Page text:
Disability rights activist, health policy researcher, author, and associate professor at Florida International University. Batavia became disabled at 15 from an accident that left him with a spinal cord injury. He eventually received law degrees from both Stanford and Harvard and from 1990 to 1991 was a WhiteHouse fellow, special assistant to Attorney General Richard Thornburgh, writing regulations to effectuate the implementation of the Americans with Disabilities Act (ADA) of 1990. He was active throughout his life in disability advocacy. His memoirs were found by his family posthumously and were published in 2015, Wisdom from a Chair.

In the preface Batavia wrote: "My mission in this world is to try to ensure that all people, including people with disabilities, have greater choices in and control over their lives. I believe that achieving this mission will make the world a slightly better place than it was before I got here." p. xvii

Christopher Reeve (1952-2004)

"When we have hope, we discover powers within ourselves we may have never known. Once we choose hope, everything is possible." - Christopher Reeve, an American actor, film director, producer, screenwriter, author and activist, husband, father and a person with cervical spinal injury that paralyzed him from the neck down. He is founder of the Christopher and Dana Reeve Foundation which is dedicated to curing spinal cord injury by funding innovative research, and improving the quality of life for people living with paralysis through grants, information and advocacy.

Teddy Pendergrass (1950-2010)

"There is a need to assist those with SCI (Spinal Cord injury) to become or return to being productive members of society." - American R&B/soul singer and songwriter, founder of the Teddy Pendergrass Alliance, an organization for people with Spinal Cord Injury, - a person with parapalegia.

Stephen Hawking, 1942-2018

'Obviously, because of my disability, I need assistance. But I have always tried to overcome the limitations of my condition and lead as full a life as possible. I have traveled the world, from the Antarctic to zero gravity." - -

We pay tribute to Stephen Hawking who passed away this month. He was a British born theoretical physicist, cosmologist, author and was Director of Research at the Centre for Theoretical Cosmology within the University of Cambridge.

He did groundbreaking work in physics and cosmology and his books have helped to make science accessible to everyone.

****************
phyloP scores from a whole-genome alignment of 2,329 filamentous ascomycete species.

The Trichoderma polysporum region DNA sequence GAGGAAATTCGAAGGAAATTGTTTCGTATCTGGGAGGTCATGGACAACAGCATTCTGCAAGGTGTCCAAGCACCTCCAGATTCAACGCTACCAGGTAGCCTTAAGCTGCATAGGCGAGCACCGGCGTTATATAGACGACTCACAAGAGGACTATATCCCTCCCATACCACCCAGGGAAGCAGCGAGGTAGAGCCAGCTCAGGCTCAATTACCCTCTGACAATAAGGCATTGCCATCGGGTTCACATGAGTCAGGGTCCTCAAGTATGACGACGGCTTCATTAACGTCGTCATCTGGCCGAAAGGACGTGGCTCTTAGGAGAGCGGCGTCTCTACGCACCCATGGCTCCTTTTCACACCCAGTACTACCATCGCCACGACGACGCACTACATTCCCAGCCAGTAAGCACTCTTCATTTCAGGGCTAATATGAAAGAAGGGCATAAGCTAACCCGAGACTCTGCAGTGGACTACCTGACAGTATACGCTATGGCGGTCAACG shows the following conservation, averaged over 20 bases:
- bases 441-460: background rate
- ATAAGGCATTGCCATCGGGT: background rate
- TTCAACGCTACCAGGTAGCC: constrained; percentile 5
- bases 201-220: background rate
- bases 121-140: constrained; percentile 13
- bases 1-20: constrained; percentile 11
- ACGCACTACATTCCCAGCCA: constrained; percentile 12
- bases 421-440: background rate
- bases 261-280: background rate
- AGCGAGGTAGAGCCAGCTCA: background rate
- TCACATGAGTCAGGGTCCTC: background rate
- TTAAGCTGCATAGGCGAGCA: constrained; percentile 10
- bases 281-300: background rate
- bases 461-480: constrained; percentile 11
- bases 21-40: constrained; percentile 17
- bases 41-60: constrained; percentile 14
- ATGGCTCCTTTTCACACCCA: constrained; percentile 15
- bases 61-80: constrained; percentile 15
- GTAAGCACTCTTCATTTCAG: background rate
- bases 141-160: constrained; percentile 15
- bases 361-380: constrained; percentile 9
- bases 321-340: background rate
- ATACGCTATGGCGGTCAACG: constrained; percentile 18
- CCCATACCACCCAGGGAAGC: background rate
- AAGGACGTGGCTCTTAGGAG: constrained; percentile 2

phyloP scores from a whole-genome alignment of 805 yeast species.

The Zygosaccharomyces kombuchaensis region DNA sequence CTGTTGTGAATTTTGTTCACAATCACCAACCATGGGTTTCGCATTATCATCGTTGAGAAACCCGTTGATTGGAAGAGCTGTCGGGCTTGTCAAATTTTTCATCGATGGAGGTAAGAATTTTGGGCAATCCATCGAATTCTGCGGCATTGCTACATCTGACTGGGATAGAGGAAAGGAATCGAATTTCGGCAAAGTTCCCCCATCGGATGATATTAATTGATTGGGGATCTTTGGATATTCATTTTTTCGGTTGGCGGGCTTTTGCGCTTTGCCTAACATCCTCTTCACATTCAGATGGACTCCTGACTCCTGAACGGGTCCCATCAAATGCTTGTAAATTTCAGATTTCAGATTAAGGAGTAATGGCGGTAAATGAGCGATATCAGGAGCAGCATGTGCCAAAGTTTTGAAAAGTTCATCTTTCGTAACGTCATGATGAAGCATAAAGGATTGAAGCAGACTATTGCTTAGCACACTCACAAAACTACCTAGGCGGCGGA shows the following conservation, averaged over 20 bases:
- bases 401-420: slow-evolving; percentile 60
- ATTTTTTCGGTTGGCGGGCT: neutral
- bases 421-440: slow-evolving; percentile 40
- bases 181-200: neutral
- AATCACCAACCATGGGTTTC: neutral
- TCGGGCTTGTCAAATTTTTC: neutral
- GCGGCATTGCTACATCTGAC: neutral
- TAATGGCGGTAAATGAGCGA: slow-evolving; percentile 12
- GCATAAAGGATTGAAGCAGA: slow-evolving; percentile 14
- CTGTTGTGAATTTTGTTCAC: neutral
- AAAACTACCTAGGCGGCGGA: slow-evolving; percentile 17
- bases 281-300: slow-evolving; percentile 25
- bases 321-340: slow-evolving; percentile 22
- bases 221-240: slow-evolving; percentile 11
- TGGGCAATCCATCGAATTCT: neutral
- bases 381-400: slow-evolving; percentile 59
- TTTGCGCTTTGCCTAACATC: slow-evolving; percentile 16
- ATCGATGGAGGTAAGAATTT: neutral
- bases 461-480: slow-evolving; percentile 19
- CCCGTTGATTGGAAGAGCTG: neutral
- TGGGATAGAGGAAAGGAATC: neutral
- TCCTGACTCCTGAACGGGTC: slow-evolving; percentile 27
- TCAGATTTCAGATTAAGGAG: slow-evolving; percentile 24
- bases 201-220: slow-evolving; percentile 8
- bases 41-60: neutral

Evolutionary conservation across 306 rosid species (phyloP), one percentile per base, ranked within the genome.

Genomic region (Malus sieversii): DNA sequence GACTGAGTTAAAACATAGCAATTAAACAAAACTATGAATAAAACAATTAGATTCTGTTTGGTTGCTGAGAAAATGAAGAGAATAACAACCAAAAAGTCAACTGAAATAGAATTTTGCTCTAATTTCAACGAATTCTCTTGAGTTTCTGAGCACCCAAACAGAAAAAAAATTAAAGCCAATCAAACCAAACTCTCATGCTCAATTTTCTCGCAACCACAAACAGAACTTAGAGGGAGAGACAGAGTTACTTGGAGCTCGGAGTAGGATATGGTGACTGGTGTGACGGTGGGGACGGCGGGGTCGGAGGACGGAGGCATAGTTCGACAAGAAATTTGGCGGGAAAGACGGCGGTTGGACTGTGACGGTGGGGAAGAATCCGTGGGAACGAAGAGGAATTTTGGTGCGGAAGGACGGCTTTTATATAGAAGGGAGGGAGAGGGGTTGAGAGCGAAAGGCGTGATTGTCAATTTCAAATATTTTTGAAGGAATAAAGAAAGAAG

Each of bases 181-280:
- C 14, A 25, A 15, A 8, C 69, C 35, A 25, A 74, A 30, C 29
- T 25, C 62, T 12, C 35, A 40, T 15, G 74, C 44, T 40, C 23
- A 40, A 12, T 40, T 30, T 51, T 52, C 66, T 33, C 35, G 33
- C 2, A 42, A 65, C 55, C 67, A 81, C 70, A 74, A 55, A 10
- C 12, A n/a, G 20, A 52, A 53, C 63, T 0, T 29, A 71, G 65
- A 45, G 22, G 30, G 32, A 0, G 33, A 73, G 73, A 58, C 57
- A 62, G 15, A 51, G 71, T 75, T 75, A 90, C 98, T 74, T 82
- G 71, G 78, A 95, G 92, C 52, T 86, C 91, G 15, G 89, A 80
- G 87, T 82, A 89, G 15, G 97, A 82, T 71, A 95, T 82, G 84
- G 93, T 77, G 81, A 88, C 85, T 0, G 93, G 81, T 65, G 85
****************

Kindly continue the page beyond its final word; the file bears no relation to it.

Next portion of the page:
Stephen was diagnosed with ALS, a form of Motor Neurone Disease, shortly after his 21st birthday. He used a computerized communication device and a wheelchair and continued his life with family, work, scientific discoveries and travel and public lectures. He used humor often in his lectures and conversations and is quoted as saying, "Keeping an active mind has been vital to my survival, as has been maintaining a sense of humor."

"My advice to other disabled people would be, concentrate on things your disability doesn't prevent you doing well, and don't regret the things it interferes with. Don't be disabled in spirit as well as physically."

Evan J. Kemp, Jr. (1937-1997)

Evan J. Kemp, Jr. was a leader in the passing of the American Disabilities Act in 1990 with Justin Dart, Sandra Parrino And Rev. Wilke. He was a lawyer, a husband and a person with a physical disability who eventually suffered an accident to his legs and used a wheel chair. In 1959 he graduated from Washington & Lee University and the University of Virginia Law School. He had graduated near the top of his class and believed that he would be hired, but after 37 job interviews he was not hired. He took a government job but became disheartened by the treatment of people with disabiities and in 1980 became director of the Disability Rights Center. He was Chairman of the U.S. Equal Employment Opportunities Commission (EEOC) in 1990. He was first named to the commission under President Reagan in 1987. He became a republican to try to get the ADA legislation passed, befriending politicians with the agenda of a disability mission. He worked to educate national policy makers on the importance of equal opportunity and self-determination for people with disabilities. New York Times article